Read https://repositorio.ufsc.br/bitstream/handle/123456789/160332/A%20good%20man%20is%20hard%20to%20find%20-%20Flannery%20O%27Connor.pdf (Links to an external site.) and use the Toulmin Method to summarize the author’s argument while analyzing its effectiveness.
Remember that, this being a story, Stylistic Rhetoric will be the more useful method of analysis. Basically, Stylistic Rhetoric boils down to two main strategies that all other strategies fall under: Analogies and Anecdotes. We compare things to other things to create emotions, and we tell stories to make emotions. Both rely on empathy (the second-hand creation of emotions), and attempt to shape that empathy to suit their purposes. Don’t forget that with stylistic rhetoric, the rhetorical strategies generally exist to show meaning, rather than to convince the audience, but that doesn’t mean that stories and poems don’t have arguments. Don’t forget, as well, to give stories and poems a little more slack than research papers. If one hold them to the same standard of logic, then no story or poem could ever be effective (and that’s simply not the case).
However, most stories and poems can have multiple possible arguments. For instance, here’s four possible main Arguments for “A Good Man is Hard to Find.”
1. No one deserves to die, no matter how annoying.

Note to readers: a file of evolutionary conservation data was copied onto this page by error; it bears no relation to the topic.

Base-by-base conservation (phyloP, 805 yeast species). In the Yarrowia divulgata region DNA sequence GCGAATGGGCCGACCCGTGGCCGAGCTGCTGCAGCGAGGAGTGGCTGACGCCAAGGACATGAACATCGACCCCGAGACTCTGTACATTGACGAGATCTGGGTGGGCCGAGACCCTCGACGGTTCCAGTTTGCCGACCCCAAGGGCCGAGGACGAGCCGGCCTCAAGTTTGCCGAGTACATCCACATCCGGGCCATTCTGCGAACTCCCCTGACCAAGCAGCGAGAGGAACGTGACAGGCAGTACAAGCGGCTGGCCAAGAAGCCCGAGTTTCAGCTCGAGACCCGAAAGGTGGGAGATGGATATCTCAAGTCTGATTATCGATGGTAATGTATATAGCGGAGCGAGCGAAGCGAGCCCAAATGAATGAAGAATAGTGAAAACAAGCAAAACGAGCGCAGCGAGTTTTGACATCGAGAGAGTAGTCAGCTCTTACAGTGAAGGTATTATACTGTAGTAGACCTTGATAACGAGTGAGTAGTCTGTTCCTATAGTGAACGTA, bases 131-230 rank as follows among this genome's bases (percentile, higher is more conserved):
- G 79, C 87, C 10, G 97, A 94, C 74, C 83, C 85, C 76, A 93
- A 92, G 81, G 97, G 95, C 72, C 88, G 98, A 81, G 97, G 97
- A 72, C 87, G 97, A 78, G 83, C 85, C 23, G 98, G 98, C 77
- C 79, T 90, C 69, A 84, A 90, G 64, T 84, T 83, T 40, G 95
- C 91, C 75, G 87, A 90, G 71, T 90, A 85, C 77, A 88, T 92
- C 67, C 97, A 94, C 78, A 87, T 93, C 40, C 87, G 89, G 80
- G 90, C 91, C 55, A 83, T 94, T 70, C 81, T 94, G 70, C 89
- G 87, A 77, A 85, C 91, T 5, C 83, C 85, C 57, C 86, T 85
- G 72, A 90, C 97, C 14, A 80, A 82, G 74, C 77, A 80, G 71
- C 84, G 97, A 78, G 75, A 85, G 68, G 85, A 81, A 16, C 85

2. Life doesn’t follow our preconceived ideas of justice and goodness.
3. There’s great danger in basing a society’s morality in its belief in God.
4. Life is pointless and terrible.
Since the story is ambiguous (not vague), any of these possible arguments (or a number of other ones) could be used as the Main Claim. Choose one, then argue how well the author (through Stylistic Rhetoric) evoked the correct emotions to convince the audience of these arguments. What emotions are evoked? How powerfully are they evoked (either through effectively emotionally powerful analogies or through powerful Loaded Language and Imagery)? Why are those emotions useful to the Main Claim? How would they help to convince the audience of the Main Claim? Once again, analyze about two different uses of Stylistic Rhetoric for this two-page paper.
You can also argue that this short story has no Main Claim, and that it is informative in nature, but that argument would have to be made just as rigorously as the other four possible arguments.
Let me know if you have any questions on the assignment.
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